McLaren Racing CEO Zak Brown addressed the possibility Wednesday morning during a video news conference with Gavin Ward, the team’s newly named racing director.

“I have not personally spoken with Kyle Busch, but you can read into that that someone else in our organization has,” Brown said. “We want to make sure if we run a fourth car, we’re in the mindset that we want someone that is experienced around the 500. It’s such an important race, and from a going for the championship point of view, we’ve got three drivers that we want to have finish as strong as possible, so if we ran a fourth car, we’d want to be additive, not only for the fourth car itself, but to the three cars and so bringing in someone who’s not done it before potentially doesn’t add that value from an experience point of view.”

Busch will race the No. 8 Chevrolet for Richard Childress Racing next season in NASCAR under a new deal that will allow the two-time Cup Series champion to make his Indy 500 debut. Busch, who had a previous deal to run the Indy 500 nixed by Joe Gibbs Racing, openly courted Chevy IndyCar teams to contact him during his introductory news conference with RCR last month.

After Team Penske (which has given no indications of a fourth car at Indy alongside champion Will Power, Josef Newgarden and Scott McLaughlin), McLaren is the second-best Chevy organization, and it’s fielded an extra Indy 500 car the past two years for Juan Pablo Montoya. The Associated Press reported last month that McLaren was in “serious conversation” about running Busch at Indy with Menards sponsorship.

But with its restructured management, the team is in the midst of significant expansion for 2023. AMSP is adding a third full-time car for 2016 Indy 500 winner Alexander Rossi to team with Pato O’Ward and Felix Rosenqvist, and a massive new shop also is being built in the Indianapolis area.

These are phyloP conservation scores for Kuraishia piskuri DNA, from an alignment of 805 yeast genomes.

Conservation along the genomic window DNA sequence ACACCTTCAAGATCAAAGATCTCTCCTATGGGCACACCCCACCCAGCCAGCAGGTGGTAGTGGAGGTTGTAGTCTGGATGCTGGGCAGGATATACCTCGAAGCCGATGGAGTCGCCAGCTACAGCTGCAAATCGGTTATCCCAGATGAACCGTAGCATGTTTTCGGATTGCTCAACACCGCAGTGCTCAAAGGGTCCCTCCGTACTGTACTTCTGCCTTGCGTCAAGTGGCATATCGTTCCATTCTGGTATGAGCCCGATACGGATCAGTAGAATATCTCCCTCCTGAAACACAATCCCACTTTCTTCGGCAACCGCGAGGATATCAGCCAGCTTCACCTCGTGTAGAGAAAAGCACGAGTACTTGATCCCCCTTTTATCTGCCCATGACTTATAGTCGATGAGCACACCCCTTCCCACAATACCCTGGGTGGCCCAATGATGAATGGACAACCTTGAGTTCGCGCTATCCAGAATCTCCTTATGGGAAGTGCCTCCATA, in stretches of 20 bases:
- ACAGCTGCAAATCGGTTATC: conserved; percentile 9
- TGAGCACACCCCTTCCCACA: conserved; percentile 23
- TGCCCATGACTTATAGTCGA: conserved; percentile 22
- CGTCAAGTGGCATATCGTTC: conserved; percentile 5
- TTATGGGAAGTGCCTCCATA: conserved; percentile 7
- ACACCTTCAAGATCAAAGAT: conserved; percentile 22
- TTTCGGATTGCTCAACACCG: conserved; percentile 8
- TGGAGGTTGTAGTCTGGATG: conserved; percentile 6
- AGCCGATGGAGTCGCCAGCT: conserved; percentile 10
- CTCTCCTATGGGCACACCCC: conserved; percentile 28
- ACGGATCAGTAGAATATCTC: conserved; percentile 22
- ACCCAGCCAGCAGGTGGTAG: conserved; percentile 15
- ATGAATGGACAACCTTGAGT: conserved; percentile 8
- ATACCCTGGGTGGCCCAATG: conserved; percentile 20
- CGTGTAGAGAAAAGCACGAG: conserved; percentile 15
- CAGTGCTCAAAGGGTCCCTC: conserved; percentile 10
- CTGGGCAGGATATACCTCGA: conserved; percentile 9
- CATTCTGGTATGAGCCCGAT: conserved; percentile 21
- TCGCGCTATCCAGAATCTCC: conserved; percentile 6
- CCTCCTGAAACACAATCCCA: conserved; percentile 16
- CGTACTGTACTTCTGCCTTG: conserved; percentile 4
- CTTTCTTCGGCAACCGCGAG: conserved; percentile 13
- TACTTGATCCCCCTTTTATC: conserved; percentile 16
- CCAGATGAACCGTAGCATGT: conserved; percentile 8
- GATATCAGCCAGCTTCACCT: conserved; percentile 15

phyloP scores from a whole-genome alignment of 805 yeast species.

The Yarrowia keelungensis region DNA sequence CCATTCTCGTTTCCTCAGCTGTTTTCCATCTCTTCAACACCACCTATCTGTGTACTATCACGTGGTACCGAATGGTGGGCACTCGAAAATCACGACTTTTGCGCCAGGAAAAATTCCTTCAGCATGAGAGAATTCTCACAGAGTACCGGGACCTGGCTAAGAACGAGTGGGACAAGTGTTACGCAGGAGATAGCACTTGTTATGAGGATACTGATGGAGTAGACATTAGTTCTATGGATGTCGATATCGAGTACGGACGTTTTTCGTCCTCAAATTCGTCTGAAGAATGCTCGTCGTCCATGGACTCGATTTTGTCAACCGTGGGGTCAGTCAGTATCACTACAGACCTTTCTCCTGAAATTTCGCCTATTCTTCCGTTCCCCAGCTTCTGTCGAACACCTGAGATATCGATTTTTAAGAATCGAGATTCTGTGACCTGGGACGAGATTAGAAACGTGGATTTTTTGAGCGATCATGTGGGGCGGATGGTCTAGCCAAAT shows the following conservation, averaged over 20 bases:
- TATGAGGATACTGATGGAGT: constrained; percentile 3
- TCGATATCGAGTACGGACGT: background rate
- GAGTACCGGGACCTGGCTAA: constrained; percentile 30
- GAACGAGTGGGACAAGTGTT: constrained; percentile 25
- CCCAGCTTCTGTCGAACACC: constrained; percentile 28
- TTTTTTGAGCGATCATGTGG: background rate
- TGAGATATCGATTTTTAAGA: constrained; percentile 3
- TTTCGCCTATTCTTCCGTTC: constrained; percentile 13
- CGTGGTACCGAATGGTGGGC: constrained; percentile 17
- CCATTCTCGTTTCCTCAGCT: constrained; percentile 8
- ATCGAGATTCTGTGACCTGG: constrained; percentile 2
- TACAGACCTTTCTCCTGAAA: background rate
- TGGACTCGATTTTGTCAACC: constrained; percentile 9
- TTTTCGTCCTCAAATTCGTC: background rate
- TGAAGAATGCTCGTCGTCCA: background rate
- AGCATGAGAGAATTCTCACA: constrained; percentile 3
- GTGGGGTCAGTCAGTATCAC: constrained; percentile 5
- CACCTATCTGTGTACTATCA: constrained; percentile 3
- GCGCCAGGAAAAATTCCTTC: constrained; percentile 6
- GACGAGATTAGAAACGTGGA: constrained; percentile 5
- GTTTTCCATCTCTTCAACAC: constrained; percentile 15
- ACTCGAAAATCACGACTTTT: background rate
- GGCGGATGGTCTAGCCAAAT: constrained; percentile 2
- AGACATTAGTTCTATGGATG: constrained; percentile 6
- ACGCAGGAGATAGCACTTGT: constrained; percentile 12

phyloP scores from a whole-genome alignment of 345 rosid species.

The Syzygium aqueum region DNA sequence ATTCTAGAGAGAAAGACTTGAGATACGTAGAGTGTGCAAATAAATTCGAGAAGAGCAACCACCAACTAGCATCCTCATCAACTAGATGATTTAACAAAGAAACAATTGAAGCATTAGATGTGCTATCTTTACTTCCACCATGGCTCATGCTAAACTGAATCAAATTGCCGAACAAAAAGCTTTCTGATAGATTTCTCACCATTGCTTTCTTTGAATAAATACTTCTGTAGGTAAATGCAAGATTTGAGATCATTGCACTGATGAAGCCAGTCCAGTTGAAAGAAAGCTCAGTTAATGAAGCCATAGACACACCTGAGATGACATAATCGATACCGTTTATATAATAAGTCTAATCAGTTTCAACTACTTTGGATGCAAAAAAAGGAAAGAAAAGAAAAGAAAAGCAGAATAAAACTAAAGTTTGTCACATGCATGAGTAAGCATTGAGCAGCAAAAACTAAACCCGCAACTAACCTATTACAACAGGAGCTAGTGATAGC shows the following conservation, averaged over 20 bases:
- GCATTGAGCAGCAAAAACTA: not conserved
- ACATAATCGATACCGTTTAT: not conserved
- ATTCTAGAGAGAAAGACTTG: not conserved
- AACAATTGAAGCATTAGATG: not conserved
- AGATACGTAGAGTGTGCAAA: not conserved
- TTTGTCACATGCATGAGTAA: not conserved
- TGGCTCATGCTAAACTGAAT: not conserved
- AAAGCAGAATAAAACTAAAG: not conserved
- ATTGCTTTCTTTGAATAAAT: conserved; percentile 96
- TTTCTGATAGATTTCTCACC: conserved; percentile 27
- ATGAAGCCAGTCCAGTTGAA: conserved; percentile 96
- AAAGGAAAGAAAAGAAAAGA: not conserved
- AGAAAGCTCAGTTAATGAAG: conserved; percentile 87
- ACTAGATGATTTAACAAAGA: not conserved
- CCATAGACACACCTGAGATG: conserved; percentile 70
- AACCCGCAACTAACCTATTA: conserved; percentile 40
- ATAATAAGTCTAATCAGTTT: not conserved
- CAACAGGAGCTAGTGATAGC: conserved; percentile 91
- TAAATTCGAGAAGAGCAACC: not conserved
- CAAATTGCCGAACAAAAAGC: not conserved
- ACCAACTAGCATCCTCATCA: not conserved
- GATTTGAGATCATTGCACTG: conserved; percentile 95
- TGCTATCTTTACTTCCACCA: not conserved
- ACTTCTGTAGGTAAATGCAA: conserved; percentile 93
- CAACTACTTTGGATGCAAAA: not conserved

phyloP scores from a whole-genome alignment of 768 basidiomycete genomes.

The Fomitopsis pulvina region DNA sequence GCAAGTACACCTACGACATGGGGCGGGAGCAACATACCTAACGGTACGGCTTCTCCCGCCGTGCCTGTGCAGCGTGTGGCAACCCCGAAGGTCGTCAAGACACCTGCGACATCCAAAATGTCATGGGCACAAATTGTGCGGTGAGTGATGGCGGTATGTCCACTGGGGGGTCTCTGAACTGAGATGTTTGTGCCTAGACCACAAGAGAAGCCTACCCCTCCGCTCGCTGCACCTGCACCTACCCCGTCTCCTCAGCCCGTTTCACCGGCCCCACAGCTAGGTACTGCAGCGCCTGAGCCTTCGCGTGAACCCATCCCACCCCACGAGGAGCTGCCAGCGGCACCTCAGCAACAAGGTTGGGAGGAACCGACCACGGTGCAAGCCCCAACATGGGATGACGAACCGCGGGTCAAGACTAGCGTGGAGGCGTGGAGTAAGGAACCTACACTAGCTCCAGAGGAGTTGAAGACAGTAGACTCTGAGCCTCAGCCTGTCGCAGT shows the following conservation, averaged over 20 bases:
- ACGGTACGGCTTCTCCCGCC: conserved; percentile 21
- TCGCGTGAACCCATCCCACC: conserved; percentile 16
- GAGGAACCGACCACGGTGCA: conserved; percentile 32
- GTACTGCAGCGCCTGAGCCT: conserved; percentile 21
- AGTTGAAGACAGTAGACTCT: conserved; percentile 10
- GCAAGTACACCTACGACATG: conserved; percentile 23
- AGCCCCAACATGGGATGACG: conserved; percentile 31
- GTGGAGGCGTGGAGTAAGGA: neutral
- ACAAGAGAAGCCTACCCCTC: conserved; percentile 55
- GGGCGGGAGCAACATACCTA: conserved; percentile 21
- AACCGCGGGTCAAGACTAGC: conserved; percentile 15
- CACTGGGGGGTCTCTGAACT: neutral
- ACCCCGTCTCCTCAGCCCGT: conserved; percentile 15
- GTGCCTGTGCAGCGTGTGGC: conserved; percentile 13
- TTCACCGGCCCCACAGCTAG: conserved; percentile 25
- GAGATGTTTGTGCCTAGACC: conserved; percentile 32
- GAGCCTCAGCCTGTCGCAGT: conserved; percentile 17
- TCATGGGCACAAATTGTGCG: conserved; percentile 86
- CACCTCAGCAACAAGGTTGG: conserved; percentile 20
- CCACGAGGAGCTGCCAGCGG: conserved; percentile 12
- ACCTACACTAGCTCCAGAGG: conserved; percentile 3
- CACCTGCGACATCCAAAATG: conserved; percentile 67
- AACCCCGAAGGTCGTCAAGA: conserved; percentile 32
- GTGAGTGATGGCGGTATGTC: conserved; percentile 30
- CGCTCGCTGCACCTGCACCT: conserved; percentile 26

“(It’s) not because of him but purely because of experience,” Brown said of Busch. “He’s an awesome talent and would be huge, huge news for the speedway. But yeah, I think everyone is under consideration if we decide to do it, but experience is right at the top of the list as far as what’s going to be the most important to us.”

And it seems likely there will be a veteran joining Rossi, O’Ward and Rosenqvist at the Brickyard.

“A fourth car at the 500 is very much under consideration,” Brown said. “I wouldn’t even want to get ahead of ourselves, but we wouldn’t be ruling out a fourth car in the future on a full-time basis. That definitely wouldn’t be for ’23. But as we expand the team and get into larger facilities and things of that nature, it’s something that Gavin and I have spoken about.

“I think we would be in a position to run a fourth car at the 500 this upcoming year. If we do decide to do that, we’ll make that decision soon for maximum preparation, and I would say we’re open minded to a fourth car in ’24 and beyond and probably will make that decision middle of next year in time to be prepared if we did decide to do that.”

Brown also addressed the future of Alex Palou, who will be racing for Chip Ganassi Racing next season after also signing a deal with McLaren. Though Brown declined to get into specifics about whether Palou had signed a new deal, he confirmed Palou will continue to test “our Formula One car from time to time.

“Everyone has reached an amicable solution,” Brown said. “We’ve now had Alex in our Formula One car as we have Pato. That will continue in the future, which we’re quite excited about. At this point we’re laser-focused on 2023 and glad to have the noise behind us and now just want to put our head down and get on with the job with the three drivers we have.”